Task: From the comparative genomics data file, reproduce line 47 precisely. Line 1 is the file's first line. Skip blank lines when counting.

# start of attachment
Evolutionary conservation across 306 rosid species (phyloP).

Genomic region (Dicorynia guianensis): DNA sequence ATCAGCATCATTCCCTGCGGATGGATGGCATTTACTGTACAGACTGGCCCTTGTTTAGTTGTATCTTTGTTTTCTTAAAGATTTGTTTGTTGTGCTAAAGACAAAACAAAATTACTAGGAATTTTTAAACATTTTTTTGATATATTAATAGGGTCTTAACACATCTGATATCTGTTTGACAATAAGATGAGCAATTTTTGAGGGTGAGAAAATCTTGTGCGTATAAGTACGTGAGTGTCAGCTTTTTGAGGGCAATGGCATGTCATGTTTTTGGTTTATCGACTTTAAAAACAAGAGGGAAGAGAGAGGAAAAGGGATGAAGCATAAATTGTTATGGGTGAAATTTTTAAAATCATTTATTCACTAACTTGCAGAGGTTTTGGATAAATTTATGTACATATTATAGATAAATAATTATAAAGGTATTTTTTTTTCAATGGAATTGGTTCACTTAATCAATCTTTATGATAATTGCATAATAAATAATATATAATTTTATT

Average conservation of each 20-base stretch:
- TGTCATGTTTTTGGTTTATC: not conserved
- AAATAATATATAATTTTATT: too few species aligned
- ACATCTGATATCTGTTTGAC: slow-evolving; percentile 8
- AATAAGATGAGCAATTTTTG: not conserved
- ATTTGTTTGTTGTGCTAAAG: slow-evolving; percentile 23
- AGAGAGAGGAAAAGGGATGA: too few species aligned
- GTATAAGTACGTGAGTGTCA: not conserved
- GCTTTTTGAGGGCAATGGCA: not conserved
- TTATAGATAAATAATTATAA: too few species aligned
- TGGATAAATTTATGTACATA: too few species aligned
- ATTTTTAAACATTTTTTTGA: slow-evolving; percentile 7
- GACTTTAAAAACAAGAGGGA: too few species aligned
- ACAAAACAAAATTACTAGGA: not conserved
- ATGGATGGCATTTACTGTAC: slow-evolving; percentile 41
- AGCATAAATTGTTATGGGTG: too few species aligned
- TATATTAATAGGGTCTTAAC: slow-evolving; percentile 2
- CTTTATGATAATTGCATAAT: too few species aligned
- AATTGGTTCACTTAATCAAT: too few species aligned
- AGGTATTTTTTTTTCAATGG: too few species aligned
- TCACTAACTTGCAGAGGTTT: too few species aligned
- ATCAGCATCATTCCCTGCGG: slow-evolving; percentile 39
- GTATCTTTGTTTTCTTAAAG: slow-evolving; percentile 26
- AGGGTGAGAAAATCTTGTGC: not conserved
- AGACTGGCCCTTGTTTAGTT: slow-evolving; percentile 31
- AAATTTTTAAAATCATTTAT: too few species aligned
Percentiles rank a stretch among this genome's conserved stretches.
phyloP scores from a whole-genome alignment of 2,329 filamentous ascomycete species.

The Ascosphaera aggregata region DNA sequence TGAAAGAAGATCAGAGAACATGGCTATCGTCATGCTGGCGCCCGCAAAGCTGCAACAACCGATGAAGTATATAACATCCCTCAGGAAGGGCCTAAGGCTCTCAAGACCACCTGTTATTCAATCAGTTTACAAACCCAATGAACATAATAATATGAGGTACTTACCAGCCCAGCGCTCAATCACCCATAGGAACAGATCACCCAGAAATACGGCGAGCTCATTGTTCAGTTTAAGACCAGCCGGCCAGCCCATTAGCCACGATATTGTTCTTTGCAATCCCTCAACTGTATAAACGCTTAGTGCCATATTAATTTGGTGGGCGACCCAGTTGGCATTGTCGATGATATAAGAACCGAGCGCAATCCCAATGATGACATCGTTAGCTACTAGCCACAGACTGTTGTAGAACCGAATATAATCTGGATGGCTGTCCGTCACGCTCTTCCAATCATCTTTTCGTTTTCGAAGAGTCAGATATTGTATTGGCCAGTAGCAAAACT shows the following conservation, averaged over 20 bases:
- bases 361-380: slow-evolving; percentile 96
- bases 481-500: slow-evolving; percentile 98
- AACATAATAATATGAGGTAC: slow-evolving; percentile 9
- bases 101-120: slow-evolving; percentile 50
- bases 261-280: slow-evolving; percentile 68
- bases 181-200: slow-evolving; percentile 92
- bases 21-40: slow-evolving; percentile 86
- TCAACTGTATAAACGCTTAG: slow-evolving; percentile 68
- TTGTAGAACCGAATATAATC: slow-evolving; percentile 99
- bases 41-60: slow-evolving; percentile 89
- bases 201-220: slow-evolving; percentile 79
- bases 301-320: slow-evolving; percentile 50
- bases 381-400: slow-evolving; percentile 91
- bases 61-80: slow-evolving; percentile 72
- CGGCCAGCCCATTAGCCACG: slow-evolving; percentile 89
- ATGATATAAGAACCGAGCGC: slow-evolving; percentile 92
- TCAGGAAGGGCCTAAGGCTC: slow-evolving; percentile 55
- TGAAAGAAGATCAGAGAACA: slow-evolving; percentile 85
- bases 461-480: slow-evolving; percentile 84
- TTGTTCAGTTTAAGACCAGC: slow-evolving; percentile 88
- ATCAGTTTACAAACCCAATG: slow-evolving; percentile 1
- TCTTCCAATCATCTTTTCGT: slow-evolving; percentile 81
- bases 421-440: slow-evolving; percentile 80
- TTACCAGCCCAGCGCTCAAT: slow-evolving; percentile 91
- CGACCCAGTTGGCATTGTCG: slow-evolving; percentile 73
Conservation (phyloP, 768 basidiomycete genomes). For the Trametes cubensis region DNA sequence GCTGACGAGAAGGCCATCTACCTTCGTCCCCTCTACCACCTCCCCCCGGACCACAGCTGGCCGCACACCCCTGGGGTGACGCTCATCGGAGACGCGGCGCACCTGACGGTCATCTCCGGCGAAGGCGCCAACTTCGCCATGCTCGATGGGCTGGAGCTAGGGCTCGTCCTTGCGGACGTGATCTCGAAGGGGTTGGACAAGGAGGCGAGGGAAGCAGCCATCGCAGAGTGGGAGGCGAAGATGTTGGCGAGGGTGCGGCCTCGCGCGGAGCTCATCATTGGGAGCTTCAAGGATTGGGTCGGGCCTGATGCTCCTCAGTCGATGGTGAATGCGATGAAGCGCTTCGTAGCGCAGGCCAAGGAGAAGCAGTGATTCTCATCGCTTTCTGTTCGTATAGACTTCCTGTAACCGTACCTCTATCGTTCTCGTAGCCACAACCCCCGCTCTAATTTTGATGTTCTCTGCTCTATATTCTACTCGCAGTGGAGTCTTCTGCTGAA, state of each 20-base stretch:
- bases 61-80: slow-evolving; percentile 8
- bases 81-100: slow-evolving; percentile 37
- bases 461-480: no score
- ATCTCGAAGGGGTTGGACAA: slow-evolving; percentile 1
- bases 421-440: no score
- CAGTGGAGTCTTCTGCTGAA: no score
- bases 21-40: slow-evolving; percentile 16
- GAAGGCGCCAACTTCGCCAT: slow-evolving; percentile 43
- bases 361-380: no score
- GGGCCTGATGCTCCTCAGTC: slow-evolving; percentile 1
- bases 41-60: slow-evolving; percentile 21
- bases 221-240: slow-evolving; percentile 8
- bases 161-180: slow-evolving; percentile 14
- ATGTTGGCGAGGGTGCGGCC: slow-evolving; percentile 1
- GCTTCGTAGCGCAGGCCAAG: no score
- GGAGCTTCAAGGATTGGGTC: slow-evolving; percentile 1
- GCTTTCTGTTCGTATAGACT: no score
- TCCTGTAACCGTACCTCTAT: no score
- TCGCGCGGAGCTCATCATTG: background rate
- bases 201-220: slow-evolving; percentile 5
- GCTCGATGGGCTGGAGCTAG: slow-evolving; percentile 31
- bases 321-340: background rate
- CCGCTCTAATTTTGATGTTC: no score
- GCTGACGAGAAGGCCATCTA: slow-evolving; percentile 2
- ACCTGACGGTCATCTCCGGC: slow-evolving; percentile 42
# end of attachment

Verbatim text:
- ATGATATAAGAACCGAGCGC: slow-evolving; percentile 92